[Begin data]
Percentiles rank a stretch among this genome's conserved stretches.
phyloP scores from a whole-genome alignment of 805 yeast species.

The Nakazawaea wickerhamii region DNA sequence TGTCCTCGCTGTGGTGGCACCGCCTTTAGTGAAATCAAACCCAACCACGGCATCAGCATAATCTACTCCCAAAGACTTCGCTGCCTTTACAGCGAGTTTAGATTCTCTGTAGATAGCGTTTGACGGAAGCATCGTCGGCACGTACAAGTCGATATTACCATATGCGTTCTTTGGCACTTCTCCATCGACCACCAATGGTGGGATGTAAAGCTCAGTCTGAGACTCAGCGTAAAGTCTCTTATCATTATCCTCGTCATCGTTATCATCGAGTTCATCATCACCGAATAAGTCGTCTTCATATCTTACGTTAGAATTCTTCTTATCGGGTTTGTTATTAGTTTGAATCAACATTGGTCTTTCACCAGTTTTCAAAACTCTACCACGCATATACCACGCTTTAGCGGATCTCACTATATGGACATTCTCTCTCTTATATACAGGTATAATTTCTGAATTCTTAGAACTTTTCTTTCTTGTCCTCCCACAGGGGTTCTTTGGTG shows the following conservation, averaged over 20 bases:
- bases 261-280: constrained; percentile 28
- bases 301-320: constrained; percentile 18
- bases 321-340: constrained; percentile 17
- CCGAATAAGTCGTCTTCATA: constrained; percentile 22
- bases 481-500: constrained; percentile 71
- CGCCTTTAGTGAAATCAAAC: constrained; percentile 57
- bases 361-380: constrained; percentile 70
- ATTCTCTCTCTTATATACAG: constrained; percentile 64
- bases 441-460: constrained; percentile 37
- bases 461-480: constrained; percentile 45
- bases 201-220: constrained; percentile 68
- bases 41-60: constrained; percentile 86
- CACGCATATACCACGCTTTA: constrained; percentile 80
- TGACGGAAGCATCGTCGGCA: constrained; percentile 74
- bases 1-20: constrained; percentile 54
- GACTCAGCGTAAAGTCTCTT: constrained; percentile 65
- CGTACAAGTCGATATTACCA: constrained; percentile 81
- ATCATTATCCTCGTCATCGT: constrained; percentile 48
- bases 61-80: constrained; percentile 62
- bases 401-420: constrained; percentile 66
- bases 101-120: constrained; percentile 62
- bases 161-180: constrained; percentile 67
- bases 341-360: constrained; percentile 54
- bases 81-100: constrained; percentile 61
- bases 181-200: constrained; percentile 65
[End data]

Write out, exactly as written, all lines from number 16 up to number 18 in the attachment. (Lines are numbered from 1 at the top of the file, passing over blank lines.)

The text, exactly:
- CACGCATATACCACGCTTTA: constrained; percentile 80
- TGACGGAAGCATCGTCGGCA: constrained; percentile 74
- bases 1-20: constrained; percentile 54